I’ve started Senran Kagura Burst Re:Newal and I’m not sure what to make of it yet, but it definitely has some wonderful little touches that suggest it’s a labor of love and not a cash-in and engine test on the way to Senran Kagura 7EVEN. Here’s my favorite example.

There’s new portrait art for each character, as is standard for a new installment in this series. But you can actually choose per character whether to use the new portrait or one from the original Senran Kagura Burst era.

I like this a lot, and have made use of it since I tend to prefer the old art to the new art. But on top of that - there’s absolutely no need for a feature like this, and it actually undercuts the new art that they’ve spent time and money on. Putting this in anyway is a sign of respect for the series and its longtime fans. It’s a good thing to see.


Kirby's Adventure is coming to the Switch NES...

Kirby’s Adventure is coming to the Switch NES thingy! I have been waiting for this since the Switch NES thingy was announced. So this also seems like a good time to muse briefly on why it’s still my favorite Kirby game: the Copy Abilities.

Back in Kirby’s Adventure, each enemy would literally give Kirby one ability. This meant that they were situational, easy to remember, activated with a dedicated button, and you’d learn to use them well. It was exciting to run into new enemies doing things you hadn’t seen before, because it meant you’d get a brand-new ability to experiment with.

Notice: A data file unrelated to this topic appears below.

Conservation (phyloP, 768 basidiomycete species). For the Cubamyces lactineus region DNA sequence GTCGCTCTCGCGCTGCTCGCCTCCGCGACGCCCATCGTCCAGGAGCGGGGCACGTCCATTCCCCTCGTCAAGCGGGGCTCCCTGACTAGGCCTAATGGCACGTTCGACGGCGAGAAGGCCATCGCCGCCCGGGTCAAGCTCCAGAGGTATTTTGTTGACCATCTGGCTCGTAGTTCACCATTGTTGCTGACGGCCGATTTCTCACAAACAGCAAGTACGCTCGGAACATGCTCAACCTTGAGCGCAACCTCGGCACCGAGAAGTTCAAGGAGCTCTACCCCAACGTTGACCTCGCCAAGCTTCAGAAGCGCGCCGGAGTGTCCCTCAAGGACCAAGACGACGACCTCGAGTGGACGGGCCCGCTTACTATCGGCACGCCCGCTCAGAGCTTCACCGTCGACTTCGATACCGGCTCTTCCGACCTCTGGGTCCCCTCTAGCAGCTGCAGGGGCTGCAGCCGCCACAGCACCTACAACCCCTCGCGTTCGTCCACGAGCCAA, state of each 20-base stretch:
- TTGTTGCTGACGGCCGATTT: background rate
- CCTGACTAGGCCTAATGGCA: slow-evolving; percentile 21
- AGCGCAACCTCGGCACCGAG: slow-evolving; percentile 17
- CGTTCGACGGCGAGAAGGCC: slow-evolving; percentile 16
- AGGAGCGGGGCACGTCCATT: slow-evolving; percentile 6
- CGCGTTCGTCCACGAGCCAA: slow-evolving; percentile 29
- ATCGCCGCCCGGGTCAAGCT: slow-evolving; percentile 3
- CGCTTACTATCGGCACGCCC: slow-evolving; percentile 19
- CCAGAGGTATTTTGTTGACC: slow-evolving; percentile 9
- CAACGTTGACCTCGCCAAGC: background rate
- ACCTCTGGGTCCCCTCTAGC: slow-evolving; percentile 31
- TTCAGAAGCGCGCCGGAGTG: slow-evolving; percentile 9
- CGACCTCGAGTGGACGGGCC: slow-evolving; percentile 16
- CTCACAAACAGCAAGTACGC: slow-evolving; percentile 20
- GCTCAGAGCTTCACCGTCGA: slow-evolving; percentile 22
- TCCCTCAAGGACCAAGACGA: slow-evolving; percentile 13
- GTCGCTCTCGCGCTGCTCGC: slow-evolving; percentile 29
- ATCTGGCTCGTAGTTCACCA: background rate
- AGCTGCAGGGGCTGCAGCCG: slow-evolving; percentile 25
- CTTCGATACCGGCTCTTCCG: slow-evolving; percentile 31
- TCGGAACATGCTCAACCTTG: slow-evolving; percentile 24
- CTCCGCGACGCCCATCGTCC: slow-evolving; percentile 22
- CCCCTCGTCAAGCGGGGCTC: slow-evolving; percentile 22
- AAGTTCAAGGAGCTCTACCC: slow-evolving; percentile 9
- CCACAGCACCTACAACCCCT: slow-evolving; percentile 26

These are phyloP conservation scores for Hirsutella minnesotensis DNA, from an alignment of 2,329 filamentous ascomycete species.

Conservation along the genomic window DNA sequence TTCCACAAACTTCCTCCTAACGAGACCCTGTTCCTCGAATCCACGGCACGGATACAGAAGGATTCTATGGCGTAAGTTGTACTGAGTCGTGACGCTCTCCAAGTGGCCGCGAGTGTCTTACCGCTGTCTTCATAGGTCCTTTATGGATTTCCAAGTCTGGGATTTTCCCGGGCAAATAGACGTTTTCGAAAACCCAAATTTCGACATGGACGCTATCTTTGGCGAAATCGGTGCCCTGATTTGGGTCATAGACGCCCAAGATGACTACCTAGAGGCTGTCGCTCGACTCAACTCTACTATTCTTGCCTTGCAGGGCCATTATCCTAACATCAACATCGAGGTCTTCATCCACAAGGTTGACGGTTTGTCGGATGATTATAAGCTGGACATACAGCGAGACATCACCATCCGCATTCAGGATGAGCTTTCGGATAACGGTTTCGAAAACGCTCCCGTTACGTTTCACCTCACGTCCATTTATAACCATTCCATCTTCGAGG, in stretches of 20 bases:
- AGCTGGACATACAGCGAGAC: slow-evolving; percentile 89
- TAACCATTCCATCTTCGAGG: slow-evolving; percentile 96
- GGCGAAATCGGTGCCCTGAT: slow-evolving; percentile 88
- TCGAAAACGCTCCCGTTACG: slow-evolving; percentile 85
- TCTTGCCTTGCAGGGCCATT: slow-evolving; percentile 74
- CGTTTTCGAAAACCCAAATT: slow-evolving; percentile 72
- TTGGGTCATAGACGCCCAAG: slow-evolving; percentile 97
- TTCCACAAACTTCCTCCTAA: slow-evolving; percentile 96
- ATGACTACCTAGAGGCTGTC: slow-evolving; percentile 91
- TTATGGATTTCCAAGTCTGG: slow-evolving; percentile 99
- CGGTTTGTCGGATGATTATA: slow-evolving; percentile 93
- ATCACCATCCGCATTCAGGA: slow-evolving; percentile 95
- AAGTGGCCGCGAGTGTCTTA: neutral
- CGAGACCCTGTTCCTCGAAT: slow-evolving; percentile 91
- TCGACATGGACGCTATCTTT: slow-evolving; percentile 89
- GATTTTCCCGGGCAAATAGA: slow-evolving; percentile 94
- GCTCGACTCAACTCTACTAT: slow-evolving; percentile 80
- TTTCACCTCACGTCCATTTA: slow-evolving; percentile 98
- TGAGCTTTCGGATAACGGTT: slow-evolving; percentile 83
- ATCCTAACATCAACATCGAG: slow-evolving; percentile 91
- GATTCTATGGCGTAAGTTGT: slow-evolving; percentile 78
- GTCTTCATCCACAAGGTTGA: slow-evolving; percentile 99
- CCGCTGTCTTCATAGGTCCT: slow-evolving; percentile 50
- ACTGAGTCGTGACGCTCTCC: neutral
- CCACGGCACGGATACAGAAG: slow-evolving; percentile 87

In modern Kirby titles, it’s more like each enemy gives Kirby a form with several abilities activated various ways, making them harder to learn and remember (even the pause screen explanations now take up multiple pages). They’re also less distinctive, as there’s a ton of mechanical overlap between ability sets. It never really feels like it matters which ability set you have, so finding new enemy types isn’t exciting.

It’s less about playing with different tools, learning which are good for which situations, and learning to use them well - it’s more about just grabbing any old enemy to power up, and at best picking your favorite flavor of ability set. And I find I get bored with that pretty quickly.


In the opening movie of Justice League: Heroes...

In the opening movie of Justice League: Heroes, Batman gets called to deal with a robot attack. Superman shows up too, and Batman curtly informs him that he didn’t ask for help. Superman gallantly says, “Well, since I’m here anyway,” and joins in the fight.

When gameplay started, I chose to play as Batman, leaving Superman to the partner AI. As I tried to experiment with attacks and learn the controls as well as the enemy behavior patterns, Superman just waltzed up to the robots and destroyed them.

Never has a game so rapidly, thoroughly, and unintentionally created empathy for the player character.